I have always been a busy girl. Priorities out of alignment. Letting work or study or clutter take up all my time. Everything else would get an excuse, sit lower down the priority chain. If I could just get X out of the way then I’ll have time for Y, I’d think. But it never happened. When I was last working, life genuinely was busy in my job, always having kids to chase, parents to answer to, my own impossible expectations to meet. I started this idea of making tea, taking that moment while the kettle boiled, to breathe, to do nothing, to think nothing, to be mindful. To notice the sound of the kettle, the smell of my herbal tea bag, the feeling of my feet on the ground, my back pressed against the counter. I didn’t drink hot drinks, especially in the Middle East, so even if I forgot to make or drink the tea, which I frequently did, in boiling the kettle, I started buying into this notion of taking a mindful moment for myself.
Cut to now. I’ve spent over a year out of permanent work, traveling the slow way, taking in the moments, from the birds singing in the early morning campsites to the different trees rolling past my African truck window. Noticing the animals, the bugs, on my walk across Europe. Like how, after the rain, the snails cross the path to the other side. All of them. Like how cows don’t moo when they’re outside, how they are happy and free with their friends, but boy are they sad inside. I watched sunsets in Morocco and in Los Angeles, so pink they light up the whole sky. Swam under the stars in Zanzibar, just floating in crystal clear waters, watching the night sky sparkle. In short, I’ve gotten good at appreciating moments. But how do I transfer that into everyday life, at home?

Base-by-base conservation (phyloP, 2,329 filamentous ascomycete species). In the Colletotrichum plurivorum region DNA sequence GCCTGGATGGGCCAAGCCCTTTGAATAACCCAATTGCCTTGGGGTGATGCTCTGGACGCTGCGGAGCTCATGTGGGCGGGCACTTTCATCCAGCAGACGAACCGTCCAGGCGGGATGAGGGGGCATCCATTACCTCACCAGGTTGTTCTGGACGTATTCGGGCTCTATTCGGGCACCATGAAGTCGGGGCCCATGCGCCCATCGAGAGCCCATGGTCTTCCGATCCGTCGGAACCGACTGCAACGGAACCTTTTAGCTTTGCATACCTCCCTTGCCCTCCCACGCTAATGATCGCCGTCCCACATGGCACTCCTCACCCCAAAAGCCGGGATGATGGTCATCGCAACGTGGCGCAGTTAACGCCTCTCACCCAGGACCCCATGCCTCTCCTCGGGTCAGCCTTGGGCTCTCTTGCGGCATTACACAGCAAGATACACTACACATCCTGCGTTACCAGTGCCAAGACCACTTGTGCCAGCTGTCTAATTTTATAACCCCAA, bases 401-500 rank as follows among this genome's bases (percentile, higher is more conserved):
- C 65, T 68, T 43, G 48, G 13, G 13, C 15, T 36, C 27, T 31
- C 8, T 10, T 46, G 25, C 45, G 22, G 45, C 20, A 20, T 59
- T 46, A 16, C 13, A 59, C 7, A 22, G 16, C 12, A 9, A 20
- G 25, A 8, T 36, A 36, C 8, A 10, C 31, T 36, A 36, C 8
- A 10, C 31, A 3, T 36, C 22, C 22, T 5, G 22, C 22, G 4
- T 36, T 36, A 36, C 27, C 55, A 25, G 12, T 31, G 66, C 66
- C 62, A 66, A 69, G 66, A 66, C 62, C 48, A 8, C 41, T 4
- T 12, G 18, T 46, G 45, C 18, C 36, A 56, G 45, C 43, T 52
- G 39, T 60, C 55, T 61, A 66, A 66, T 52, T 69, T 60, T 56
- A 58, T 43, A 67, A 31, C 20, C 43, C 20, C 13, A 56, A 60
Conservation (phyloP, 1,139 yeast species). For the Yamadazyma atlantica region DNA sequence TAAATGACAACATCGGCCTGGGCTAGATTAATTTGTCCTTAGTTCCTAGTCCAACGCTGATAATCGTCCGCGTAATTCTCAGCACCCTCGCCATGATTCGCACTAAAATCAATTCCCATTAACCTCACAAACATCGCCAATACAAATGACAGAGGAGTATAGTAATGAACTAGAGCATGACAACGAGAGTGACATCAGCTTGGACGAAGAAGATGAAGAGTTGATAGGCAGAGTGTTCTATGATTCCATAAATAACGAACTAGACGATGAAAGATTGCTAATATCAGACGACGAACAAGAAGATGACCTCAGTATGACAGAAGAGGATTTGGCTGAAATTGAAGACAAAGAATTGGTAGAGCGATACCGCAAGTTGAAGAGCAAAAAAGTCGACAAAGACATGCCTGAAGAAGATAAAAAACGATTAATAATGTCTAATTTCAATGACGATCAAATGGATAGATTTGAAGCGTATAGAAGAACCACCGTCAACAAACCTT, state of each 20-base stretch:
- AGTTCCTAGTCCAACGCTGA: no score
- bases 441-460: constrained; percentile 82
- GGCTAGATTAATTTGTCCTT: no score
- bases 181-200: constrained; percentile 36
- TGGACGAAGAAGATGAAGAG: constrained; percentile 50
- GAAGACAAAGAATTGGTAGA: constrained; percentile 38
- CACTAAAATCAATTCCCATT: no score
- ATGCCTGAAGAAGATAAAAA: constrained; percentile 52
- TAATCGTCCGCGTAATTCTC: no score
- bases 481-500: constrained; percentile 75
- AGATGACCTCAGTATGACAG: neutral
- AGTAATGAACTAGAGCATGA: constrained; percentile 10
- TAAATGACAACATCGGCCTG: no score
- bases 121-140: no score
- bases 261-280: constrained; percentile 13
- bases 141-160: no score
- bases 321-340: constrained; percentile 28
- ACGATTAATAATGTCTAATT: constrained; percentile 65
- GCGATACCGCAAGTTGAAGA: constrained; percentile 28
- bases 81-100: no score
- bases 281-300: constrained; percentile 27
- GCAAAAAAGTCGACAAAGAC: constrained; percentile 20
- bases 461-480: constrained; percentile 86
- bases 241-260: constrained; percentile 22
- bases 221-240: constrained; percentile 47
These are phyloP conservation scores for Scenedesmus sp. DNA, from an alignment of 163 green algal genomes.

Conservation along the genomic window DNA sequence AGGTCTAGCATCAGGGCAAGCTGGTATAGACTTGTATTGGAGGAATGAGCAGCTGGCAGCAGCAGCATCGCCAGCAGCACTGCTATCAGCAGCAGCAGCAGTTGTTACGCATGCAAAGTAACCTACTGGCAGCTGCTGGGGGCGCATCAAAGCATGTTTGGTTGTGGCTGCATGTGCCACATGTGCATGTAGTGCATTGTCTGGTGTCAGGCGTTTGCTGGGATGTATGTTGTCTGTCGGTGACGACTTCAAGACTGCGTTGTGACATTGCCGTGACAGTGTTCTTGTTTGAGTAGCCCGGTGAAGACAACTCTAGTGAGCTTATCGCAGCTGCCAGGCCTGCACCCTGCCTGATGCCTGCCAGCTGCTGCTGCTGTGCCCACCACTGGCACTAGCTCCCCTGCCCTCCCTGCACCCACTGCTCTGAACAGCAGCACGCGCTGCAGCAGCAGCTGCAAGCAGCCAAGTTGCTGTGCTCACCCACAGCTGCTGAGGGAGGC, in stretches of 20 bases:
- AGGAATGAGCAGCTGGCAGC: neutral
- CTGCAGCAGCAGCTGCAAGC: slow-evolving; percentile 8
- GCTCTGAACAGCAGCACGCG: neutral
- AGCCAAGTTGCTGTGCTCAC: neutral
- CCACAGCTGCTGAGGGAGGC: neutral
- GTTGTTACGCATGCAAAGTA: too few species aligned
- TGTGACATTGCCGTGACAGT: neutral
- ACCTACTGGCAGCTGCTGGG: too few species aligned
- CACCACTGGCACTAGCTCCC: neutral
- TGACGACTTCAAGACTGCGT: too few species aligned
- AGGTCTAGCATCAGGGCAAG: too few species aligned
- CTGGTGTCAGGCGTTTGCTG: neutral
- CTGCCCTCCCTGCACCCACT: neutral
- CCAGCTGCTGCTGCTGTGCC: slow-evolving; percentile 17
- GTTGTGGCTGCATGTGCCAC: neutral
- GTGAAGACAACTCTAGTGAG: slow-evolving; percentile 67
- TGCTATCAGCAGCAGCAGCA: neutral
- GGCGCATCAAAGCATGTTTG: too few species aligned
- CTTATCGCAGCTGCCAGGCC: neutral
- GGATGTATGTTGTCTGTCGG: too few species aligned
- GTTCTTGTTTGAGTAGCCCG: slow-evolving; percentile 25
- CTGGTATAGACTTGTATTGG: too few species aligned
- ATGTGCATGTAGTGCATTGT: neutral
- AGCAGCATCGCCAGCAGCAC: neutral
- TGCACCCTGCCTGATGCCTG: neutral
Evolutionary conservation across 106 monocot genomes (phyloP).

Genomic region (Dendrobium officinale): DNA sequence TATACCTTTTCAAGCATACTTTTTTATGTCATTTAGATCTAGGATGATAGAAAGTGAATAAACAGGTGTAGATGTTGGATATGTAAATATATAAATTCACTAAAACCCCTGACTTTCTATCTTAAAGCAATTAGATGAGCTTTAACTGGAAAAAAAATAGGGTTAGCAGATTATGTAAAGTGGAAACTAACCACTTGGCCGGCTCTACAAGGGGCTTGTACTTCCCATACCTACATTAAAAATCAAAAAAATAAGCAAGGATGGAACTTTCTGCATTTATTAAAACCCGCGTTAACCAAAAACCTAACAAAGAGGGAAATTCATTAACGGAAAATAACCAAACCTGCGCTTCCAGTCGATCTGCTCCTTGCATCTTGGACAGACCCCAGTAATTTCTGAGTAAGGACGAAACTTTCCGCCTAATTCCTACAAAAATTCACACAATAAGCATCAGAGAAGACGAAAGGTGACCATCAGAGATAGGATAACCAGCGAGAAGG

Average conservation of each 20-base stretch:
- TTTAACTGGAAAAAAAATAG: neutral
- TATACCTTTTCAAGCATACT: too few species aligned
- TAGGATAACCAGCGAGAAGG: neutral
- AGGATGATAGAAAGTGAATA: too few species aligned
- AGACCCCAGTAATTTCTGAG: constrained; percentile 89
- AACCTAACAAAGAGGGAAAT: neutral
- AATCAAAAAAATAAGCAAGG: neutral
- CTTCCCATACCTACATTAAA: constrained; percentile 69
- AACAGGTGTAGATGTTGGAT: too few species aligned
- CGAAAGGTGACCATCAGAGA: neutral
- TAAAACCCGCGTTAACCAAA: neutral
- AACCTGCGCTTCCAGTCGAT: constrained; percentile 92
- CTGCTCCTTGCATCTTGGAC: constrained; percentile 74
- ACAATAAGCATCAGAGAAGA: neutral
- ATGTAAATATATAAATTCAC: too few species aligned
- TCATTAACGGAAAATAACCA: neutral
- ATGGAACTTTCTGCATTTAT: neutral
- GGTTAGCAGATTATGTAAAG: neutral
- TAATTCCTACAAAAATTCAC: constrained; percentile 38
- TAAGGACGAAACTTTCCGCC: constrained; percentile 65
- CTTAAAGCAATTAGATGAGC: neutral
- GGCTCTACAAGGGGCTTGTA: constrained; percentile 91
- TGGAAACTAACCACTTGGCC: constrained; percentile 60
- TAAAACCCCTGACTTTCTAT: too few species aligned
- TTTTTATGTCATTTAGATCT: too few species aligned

I read The Power of Habit by Charles Duhigg and started with the idea of creating a cue, a routine and a reward. A cue could be a time, noticing something, hearing something. A routine is the action you take. The reward could be physical or emotional, like a cookie or praise, or self-satisfaction. Think about this example. You’re going through your day, and someone in your office opens a chocolate bar (cue). You didn’t need one, it wasn’t on your mind, but now it is. Now you want one. You can put it off all afternoon but as soon as you leave your office you pass by the convenience store and grab your favourite chocolate (routine/action). The relief hits as you eat your bar, you’ve satisfied your craving (reward). McDonald’s, the smell, the ads, the name, can trigger the same craving, not because as an adult you enjoy the food, the taste. Just they put a lot of effort and money into creating cues to entice you back. Now, I wasn’t interested in creating cravings as these examples show, but I was interested in setting up the cue, routine and reward effect to see what I could establish. As I built my décor bit by bit, and I thought about my routines or lack thereof in this pandemic time, I decided to start small. I followed it up with sticky notes placed in the relevant area, stating the action I’ll take in present tense. And slowly, I built these habits, and these moments, into my life.
Cue – Get up.
Routine – Boil (slow, small travel) kettle. Put away dishes. Make tea. Sit at my table. Drink my tea.